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perfect Talus, or iron man" (he informs the readers of Tait in a note that Talus is a character in The Fairy Queen"!) “ as to equity,– and as to logic (which is, in fact, equity in the intellect), I could not, without great affectation, feel any weakness or fears in the presence of one who had really no masculine power about her.” We cannot help thinking that there is more brass than iron after all in this Talus of logic and equity. This may have prevented him from feeling any “ weakness or fears" in the presence of Hannah More. Yet we cannot but suspect that his self-conceit has received her castigations, although it may have been too impenetrable to have felt them. Mrs. More had a kind, considerate, and christian heart; but this hinders not that she may sometimes have switched a puppy in self-defence; and curs have good memories.

In the brief sketch of Mrs. More's life which we are enabled to present our readers withal, we do not pretend to achieve (what is yet a desideratum) a life of that eminent lady. We only enable our readers to possess on their shelves a short summary of facts, on which they may fully depend, relative to one who was not only the ornament of ber sex, but of her country, and of the world.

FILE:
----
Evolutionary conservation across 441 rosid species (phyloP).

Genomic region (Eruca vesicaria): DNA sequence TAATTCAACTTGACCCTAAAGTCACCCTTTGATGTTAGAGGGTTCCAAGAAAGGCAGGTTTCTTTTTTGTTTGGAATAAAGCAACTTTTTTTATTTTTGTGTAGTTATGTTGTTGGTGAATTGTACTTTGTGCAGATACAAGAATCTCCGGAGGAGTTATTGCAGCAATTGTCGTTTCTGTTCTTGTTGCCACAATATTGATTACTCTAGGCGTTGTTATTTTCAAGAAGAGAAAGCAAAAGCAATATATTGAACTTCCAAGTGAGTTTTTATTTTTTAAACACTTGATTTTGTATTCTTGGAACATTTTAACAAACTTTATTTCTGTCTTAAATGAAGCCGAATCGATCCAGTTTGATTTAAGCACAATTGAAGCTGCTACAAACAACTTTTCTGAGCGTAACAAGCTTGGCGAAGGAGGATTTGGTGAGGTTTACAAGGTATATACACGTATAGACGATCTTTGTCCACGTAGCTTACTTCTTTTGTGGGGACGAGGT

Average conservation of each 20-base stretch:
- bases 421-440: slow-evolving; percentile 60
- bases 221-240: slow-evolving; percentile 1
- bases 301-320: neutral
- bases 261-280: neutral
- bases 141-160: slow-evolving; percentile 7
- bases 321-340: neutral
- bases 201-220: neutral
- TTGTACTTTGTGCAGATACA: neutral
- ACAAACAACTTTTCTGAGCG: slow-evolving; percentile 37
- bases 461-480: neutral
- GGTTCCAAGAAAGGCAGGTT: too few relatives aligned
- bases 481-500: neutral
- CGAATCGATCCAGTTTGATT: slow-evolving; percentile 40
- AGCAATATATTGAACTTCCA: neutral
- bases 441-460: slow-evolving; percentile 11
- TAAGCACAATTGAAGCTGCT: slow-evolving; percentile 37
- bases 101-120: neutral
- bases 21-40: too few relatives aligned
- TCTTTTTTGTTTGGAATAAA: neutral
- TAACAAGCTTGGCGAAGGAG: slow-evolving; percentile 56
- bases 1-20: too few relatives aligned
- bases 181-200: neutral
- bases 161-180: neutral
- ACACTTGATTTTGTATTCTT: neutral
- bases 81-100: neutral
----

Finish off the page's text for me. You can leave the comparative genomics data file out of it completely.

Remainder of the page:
Hannah More was born at the Fishponds, in the parish of Stapleton, in Gloucestershire, about three miles from Bristol, February 20, 1745. She was the fourth of five sisters. Her father, Mr. Jacob More, conducted an humble but respectable foundation school. He had been originally designed for the church, and with that view had been educated at the Grammar School of Norwich, under the brother of the celebrated Dr. Samuel Clarke; but his expectations failing through domestic disappointments, he obtained, by the patronage of La Bottecourt, the mastership of the school above mentioned. Soon after his settlement at Stapleton he married the daughter of a respectable farmer, by whom he had the subject of the present memoir.

As if to confute the popular opinion that precocious talent is the least durable, that of Hannah More was discovered in her third year; when her mother, intending to instruct her in reading, found that she had already made some progress, by observing the instructions afforded to her sisters. In the same year she repeated her catechism in the church, “ in a manner," says Mr. Roberts," which excited the admiration of the minister of the parish, who had so recently received her at the font." When about four years old, she composed verses on the subject of the road to Bristol, on which her father's house was situate. One couplet we hope we may repeat without offence to our Bristolian friends :